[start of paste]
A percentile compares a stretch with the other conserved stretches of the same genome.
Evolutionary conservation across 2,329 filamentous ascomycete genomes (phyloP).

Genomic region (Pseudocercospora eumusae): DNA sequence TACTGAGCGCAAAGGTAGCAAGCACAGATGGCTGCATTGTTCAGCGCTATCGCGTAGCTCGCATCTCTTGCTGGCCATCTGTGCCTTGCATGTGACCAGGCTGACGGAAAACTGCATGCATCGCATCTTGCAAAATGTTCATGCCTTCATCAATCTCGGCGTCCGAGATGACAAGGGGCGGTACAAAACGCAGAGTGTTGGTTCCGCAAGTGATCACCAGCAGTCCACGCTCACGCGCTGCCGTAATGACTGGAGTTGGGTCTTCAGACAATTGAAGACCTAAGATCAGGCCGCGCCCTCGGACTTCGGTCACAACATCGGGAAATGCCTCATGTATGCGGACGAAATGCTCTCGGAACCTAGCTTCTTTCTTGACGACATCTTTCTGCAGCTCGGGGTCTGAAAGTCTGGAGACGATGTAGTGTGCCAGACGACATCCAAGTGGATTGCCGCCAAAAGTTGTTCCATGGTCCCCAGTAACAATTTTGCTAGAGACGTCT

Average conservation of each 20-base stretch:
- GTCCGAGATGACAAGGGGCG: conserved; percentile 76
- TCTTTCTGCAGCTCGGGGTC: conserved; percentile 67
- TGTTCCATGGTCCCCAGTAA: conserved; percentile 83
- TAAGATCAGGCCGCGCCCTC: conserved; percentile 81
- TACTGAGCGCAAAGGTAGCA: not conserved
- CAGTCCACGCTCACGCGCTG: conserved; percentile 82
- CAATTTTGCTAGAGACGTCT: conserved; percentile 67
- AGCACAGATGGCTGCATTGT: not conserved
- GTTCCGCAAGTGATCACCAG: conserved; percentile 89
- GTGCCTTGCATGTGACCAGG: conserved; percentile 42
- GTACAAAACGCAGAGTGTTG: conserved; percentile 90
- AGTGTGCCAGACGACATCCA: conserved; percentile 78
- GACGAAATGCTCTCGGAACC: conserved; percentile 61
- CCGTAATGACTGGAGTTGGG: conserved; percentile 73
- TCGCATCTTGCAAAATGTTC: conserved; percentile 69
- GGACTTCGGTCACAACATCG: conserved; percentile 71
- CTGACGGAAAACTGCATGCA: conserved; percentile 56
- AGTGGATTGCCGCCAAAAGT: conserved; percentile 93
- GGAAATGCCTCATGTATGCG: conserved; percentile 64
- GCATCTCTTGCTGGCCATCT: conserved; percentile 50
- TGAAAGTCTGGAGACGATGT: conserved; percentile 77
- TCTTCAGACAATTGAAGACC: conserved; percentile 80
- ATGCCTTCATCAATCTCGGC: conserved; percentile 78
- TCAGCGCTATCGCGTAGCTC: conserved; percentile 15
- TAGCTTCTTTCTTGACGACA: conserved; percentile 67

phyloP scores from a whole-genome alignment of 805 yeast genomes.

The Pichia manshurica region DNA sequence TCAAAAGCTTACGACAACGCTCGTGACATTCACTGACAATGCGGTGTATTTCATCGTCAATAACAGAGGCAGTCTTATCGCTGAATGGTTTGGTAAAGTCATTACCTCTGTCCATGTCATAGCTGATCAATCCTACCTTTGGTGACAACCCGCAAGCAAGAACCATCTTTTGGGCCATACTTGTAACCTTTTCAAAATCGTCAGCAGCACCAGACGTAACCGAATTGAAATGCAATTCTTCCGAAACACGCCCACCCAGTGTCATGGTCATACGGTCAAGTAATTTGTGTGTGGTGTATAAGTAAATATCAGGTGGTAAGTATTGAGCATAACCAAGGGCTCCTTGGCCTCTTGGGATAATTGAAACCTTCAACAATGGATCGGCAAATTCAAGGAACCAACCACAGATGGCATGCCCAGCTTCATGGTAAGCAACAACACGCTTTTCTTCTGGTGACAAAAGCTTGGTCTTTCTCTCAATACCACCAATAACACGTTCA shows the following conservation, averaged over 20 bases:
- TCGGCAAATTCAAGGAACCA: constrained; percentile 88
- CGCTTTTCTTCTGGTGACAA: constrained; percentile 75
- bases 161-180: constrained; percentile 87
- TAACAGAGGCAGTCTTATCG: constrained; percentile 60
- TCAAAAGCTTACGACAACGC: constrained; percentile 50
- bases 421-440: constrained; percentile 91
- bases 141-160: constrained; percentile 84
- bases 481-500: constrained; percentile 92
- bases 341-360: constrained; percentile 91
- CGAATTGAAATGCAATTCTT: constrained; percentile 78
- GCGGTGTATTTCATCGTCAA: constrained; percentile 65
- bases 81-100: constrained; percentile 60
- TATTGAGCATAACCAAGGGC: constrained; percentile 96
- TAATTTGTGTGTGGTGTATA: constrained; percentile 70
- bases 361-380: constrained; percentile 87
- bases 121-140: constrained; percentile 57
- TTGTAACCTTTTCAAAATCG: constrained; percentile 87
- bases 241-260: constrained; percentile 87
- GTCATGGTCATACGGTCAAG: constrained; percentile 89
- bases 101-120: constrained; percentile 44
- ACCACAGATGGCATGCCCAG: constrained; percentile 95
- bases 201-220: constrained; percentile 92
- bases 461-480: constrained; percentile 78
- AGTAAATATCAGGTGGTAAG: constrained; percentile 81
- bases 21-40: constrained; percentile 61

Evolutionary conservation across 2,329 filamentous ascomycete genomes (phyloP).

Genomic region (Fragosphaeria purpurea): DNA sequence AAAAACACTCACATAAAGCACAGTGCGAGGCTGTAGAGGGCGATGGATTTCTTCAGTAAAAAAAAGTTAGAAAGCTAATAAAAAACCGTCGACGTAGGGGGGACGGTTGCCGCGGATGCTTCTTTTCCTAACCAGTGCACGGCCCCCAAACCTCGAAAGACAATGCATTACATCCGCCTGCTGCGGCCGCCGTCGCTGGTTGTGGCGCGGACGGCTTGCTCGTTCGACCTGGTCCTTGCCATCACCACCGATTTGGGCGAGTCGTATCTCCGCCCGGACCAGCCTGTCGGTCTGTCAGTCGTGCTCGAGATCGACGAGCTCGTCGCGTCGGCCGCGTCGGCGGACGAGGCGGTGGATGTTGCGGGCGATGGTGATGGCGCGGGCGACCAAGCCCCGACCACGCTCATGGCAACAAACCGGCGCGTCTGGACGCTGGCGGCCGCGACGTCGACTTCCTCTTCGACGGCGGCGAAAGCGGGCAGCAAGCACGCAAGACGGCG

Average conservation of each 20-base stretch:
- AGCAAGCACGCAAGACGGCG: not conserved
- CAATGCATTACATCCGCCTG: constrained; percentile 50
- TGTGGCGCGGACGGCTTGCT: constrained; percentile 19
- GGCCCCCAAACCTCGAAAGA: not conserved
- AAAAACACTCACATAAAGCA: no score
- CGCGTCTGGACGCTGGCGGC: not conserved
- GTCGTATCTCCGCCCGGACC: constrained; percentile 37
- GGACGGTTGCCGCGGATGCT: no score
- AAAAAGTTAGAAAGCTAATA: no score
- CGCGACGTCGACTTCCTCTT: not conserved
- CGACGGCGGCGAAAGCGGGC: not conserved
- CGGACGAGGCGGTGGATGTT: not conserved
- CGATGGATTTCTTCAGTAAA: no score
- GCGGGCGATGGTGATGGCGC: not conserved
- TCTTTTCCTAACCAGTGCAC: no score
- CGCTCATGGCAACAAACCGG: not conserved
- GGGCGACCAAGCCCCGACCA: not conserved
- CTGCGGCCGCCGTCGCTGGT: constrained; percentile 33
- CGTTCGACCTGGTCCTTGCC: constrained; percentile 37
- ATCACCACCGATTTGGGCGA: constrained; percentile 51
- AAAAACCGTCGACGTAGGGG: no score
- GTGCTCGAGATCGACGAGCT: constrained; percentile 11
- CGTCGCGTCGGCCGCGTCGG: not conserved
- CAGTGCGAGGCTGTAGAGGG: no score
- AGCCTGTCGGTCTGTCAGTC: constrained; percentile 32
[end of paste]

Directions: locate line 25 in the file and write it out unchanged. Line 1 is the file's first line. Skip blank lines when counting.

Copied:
- TGAAAGTCTGGAGACGATGT: conserved; percentile 77